I’ve got to tell you, quite honestly, the General Election campaigning has been dizzy-ing!

There’s a new poll every 12 hours.  The campaign ads have been constant.  The emails from both camps have been overwhelming. And the commentary from all of the news stations has been comical. To say the least, the past two or three months since the very first debate have been almost suffocating.  I read yesterday that both campaigns have spent $2 billion for their campaigns. That’s A LOT of money!!!! Whew!  May I’ll write about that sometime in another post.

Do you know what happens sometimes when you get too much information? You get paralyzed! You feel so inundated with the choice that you’ve got to make, there’s the tendency to back way off and not make a choice at all.  That’s what may happen to a lot of people in this General Election. They may get paralyzed and not vote at all.  I hope that’s not the case.

I hope that EVERYONE who’s eligible to vote, will!

I must admit that I could easily get frustrated and choose not to vote, but there are two clear reasons why I voted.

I voted because…

  1. My grandparents fought for me to have this opportunity. I’ll never forget at the age of 18, driving my grandfather to go vote even while he wasn’t feeling well.  When I told him that it wasn’t that big of a deal, he shared with me why IT WAS a big deal and what some folks had endured for him to go and vote on that day. I’ll never forget that conversation.  I’ll pass it along to my children. AND I’ll honor those in our past who have fought for me to have the privilege to go vote. My grandfather said to me what was someone else’s pain is now someone else’s privilege. He went on to say, in his unique humble way, it’s a great honor to vote because it is one of our unique contributions to our country for all of the sacrifices, deaths, wars, victories in courts, and a host of other issues from history. He said, “It’s an honor!” I can hear those words now as he shared that soft-spoken passion that expressed a high level of humble dogmatism. (He rarely raise his voice, but you knew when he was serious about what he was talking about.)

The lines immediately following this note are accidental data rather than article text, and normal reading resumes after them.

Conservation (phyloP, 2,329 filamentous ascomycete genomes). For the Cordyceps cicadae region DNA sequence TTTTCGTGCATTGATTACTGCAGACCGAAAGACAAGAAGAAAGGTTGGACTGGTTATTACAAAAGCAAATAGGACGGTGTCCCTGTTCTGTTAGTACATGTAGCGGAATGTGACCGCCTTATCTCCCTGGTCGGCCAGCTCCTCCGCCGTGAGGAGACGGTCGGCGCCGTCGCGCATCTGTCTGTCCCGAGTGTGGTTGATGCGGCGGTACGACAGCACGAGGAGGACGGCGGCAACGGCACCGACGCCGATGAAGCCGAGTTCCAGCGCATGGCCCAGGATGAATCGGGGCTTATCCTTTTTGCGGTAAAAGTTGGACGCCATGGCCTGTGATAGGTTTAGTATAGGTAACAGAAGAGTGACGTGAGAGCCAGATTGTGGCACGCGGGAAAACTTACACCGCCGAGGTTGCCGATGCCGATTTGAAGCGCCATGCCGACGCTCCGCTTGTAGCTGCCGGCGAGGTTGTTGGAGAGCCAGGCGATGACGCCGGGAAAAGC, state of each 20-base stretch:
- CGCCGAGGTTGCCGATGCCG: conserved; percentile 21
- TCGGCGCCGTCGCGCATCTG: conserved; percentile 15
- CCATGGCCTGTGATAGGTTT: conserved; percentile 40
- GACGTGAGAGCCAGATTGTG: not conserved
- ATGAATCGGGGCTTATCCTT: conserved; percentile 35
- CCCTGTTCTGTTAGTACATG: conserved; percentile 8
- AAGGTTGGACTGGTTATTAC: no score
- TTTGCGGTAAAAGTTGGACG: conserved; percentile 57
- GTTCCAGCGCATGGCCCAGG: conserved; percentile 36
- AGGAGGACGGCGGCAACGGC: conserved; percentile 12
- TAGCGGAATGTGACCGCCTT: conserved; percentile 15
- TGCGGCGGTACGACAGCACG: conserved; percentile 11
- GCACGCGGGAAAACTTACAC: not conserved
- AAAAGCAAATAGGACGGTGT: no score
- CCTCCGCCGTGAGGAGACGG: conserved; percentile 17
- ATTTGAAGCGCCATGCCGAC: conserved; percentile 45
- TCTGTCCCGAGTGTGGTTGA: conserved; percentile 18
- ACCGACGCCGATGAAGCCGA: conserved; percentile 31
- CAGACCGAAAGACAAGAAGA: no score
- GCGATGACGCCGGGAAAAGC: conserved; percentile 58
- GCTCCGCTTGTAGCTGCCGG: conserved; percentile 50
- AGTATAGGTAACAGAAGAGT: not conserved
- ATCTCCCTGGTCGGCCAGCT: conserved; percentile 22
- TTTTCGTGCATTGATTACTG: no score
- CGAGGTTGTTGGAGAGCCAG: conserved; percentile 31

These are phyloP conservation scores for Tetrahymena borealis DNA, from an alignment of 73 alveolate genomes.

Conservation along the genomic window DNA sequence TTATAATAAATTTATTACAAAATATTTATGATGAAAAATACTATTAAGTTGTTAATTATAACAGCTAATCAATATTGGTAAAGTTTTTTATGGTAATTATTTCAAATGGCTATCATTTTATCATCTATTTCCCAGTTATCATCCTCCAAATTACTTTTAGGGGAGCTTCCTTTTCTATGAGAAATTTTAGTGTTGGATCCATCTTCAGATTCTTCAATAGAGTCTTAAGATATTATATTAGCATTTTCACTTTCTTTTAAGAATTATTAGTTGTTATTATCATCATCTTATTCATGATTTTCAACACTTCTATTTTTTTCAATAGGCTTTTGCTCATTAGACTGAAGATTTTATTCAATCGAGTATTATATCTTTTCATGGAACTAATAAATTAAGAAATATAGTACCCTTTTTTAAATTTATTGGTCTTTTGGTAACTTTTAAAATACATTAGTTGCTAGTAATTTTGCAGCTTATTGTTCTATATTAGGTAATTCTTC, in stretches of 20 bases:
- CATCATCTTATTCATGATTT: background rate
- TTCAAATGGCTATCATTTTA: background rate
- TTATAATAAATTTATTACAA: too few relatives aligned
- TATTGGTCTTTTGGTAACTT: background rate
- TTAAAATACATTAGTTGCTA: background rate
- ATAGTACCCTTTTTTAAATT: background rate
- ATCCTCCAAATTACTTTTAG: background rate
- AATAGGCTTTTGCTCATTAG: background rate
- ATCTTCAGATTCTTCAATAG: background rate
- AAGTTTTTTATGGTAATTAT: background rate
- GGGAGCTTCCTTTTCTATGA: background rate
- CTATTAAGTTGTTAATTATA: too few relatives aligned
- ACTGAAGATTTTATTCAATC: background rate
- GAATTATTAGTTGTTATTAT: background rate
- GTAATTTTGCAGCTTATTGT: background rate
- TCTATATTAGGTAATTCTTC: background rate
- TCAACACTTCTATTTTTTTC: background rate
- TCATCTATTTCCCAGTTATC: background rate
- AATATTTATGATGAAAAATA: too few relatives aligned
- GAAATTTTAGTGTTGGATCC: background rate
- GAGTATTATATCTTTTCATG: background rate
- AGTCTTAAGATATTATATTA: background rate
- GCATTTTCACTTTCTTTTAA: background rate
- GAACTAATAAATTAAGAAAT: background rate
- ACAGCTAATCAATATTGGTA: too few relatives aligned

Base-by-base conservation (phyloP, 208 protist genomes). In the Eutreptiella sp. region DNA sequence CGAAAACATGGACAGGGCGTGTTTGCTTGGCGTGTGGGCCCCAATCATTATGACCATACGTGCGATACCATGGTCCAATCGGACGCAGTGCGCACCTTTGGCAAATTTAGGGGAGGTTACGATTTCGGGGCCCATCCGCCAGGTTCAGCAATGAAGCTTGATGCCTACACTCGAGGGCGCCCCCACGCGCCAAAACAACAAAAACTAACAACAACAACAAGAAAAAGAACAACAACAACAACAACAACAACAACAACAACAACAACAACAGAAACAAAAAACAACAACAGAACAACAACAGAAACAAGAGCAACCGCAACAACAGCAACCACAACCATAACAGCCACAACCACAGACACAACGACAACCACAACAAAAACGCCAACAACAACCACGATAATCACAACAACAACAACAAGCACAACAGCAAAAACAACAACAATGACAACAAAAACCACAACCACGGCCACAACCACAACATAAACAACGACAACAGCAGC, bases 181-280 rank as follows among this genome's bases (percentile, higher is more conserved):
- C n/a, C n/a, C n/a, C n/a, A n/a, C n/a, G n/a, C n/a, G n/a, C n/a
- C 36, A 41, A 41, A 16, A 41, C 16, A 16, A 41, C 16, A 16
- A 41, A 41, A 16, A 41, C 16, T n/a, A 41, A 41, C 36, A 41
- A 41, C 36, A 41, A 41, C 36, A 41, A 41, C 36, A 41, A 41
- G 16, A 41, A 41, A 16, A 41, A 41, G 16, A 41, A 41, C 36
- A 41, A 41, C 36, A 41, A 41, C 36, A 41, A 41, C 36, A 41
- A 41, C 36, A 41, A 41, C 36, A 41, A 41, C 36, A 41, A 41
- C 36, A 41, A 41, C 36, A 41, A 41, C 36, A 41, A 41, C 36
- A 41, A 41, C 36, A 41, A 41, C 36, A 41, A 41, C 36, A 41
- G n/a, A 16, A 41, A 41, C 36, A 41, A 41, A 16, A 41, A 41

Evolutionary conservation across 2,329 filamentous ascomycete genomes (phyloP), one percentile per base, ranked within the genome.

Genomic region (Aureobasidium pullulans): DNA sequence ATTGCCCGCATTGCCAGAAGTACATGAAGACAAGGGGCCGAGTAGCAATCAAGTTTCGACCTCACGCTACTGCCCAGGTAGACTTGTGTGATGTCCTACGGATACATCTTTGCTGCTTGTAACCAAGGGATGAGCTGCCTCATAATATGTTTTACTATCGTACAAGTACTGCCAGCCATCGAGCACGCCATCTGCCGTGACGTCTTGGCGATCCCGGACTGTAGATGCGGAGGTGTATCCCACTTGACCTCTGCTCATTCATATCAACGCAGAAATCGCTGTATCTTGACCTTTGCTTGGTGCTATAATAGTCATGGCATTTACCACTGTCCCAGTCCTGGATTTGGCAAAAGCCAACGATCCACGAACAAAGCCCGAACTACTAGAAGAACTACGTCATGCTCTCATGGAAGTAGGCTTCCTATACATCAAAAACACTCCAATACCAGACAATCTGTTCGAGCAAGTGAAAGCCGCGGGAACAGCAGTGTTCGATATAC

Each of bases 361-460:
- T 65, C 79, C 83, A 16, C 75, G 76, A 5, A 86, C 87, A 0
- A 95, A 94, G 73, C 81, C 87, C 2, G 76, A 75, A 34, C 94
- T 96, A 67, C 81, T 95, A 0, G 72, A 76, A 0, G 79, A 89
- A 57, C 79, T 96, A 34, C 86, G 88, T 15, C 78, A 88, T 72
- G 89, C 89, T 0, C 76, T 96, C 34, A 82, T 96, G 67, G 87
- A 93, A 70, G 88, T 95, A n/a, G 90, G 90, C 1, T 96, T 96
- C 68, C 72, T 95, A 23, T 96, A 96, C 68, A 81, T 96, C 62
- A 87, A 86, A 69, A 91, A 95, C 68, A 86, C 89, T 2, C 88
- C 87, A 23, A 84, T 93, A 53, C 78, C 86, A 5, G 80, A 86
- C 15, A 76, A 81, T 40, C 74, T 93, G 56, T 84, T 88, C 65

2. It’s expected of me as a Christian. After reading Romans 13 and other passages, I am clearly convinced and convicted that it is my duty as a representative of Jesus Christ and His work here in the earth, that I must participate in the process to engage the process.  Although there are NO Jesus platforms or Jesus parties or Jesus candidates, I believe my contribution to the process lends me the opportunity to let my voice be heard and affect whatever changes, transitions, and progress that will be a part of our future and our history.

So, you won’t find a perfect candidate, platform, or party. BUT, don’t let that paralyze you from exercising not just your right to vote, but your privilege to vote. It’s a high honor.

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